Among other factors, powders flow properties have been traditionally characterized using a flow through an orifice tester or an angular shear cell. The angle of repose, Carr's compressibility index (CI) and the Hausner ratio are further commonly used as markers of powder flowability (Nalluri, Kuentz, 2010).

"Although some would consider angle of repose, compressibility index, and flow through an orifice to be 'primitive', there are enough data in the literature to indicate that they can be correlated with manufacturing experience and because of that they are of some value" (Rios, 2006).

Polyplasdone crospovidones are considered free-flowing materials and the CI has been reported for Polyplasdone XL as 29% (Fujii et al., 2005), 22% (Quadir, Kolter, 2006) and 33% (Bühler, 2005), while Polyplasdone XL10 was reported to have a CI of 31% (Quadir, Kolter, 2006), 29.9% (Jain et al., 2010) and 40% (Polyplasdone, 2013). These different results have been found in the literature or calculated from published data for bulk and tapped densities and vary because of the different methods used to assess the data or due to changes in the excipient properties between different batches.

Nevertheless, compressibility indexes from the same source always display greater values (lesser fluidity) for polyplasdone XL10 than for XL (greater fluidity). The results are mostly attributed to the particle size of polyplasdones.

One of the procedures used to characterize and classify the mechanical properties of pharmaceutical materials involves compact testing to derive indexes of tableting performance (Nordström et al., 2011). Among them, enhanced tablet tensile strength with increasing compaction pressure has been used. This showed a progressive increase in tensile strength up to a certain limit. Thereafter, with increasing compaction pressure, the tablet tensile strength was shown to level out. The overall compactibility profile tended to be sigmoid in shape (Fichtner et al., 2008). Compactibility profiles with sigmoid shape have been described using an equation based on the Weibull distribution (Eq. 1) (Castillo, Villafuerte, 1995a; Castillo, Villafuerte, 1995b). Recently, this model has been used to describe the compactibility of celluloses as indicative of their functionality as tablet excipients (Díaz-Ramírez, Villafuerte-Robles, 2010).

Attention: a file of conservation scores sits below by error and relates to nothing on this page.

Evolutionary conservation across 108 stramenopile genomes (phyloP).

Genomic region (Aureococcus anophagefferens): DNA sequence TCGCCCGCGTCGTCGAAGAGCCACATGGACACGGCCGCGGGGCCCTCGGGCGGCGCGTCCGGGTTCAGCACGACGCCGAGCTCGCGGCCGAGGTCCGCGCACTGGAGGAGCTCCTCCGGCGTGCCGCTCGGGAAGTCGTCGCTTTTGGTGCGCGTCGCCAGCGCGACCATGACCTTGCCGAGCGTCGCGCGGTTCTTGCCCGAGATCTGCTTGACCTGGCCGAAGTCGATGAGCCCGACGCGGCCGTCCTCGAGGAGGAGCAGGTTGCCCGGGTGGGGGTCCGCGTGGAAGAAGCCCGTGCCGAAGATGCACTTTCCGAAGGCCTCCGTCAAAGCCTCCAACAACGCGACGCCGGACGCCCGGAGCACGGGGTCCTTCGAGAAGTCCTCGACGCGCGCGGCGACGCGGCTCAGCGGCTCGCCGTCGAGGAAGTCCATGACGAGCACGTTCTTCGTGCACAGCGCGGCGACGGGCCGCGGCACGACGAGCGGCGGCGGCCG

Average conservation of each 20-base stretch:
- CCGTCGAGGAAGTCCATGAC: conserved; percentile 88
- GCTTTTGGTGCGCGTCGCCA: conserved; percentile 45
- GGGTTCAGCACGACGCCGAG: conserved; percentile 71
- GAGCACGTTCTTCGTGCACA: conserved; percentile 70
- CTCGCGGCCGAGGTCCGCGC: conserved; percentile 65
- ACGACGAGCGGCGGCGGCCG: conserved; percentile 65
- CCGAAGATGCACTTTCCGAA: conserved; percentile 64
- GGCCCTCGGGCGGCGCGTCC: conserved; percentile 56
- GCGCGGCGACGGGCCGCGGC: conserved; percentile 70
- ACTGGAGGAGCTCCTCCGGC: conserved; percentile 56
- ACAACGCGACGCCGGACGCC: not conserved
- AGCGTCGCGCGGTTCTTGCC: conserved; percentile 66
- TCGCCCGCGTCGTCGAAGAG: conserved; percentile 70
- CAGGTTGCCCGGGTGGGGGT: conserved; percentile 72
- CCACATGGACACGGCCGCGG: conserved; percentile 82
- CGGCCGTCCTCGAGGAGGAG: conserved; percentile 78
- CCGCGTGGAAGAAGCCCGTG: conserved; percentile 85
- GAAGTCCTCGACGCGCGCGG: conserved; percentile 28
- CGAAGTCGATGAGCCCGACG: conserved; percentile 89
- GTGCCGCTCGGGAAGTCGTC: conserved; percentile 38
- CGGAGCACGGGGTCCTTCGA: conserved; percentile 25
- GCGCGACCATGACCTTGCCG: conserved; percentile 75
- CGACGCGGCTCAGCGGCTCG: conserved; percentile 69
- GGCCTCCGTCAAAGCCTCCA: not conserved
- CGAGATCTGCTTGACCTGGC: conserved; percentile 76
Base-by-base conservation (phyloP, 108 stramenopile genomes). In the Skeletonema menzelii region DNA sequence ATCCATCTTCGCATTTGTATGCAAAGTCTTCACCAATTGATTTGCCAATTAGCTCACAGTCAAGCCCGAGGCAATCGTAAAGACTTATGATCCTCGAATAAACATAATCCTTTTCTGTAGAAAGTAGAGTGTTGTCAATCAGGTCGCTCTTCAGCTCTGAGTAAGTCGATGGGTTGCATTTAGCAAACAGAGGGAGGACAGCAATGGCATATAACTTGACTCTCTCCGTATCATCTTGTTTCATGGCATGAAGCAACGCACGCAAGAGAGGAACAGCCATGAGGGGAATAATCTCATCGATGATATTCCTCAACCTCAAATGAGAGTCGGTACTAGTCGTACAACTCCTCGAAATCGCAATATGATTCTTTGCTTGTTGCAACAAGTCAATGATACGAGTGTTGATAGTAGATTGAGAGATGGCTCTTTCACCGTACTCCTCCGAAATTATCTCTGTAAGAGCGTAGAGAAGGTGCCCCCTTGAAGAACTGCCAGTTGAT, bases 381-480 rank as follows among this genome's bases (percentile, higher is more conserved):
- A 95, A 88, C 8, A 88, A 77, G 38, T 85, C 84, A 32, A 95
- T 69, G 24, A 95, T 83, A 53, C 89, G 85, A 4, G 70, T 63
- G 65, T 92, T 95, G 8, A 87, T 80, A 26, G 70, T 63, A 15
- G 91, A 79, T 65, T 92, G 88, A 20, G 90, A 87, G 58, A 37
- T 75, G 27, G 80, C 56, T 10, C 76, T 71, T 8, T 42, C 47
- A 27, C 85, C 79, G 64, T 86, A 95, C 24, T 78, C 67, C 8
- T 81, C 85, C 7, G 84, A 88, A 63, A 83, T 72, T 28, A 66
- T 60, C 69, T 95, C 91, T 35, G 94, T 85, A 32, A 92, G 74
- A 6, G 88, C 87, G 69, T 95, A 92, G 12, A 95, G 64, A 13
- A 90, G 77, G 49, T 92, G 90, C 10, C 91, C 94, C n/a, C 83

ln(-ln(1 -D/Dmax)) = n * ln Pc + I Eq. 1

where D denotes the tablet's hardness or crushing strength, Dmax the maximal crushing strength attained, Pc the compaction pressure, n the slope of the curve and I the intercept of the curve.

Tablets must have sufficient mechanical strength to resist crumbling or breaking when being handled and processed, especially during packaging. Tablet hardness is therefore important and has practical relevance (Ilića et al., 2010).

The excipients in a drug product determine the characteristics of the final product that should remain within certain limits in order for quality assurance to approve its release. The quality control attributes (QCAs) of a dosage form are linked to raw material attributes and process parameters. Linking raw material attributes to CQAs is a valuable science-based process that can aid in identifying which material attributes and process parameters critically affect the product (Miinea et al., 2009).

The functionality of crospovidones can vary according to the formula in which they are used. In this sense, it can be useful to test their functionality with tablets of drugs that do not disintegrate easily, such as amoxicillin, and with excipients representing water soluble (lactose) and water insoluble (calcium phosphate) materials. These materials are known to display an important degree of difference in the effectiveness of superdisintegrants (López-Solis, Villafuerte-Robles, 2001).

The objective of this study was to provide a bibliographic overview of the quantitative functionality of crospovidones in promoting tablet disintegration and to evaluate their functionality as excipients for direct compression supporting the formula compactibility and powder flowability.



The materials used in this study were Polyplasdone XL (batch 03100261478) and Polyplasdone XL10 (batch 03100262509) obtained from Ashland-ISP Technologies Inc., amoxicillin trihydrate obtained from Química Alkano, magnesium stearate and Pharmatose M200 obtained from Helm, and calcium phosphate from DROTASA. The drug and the excipients were used as received.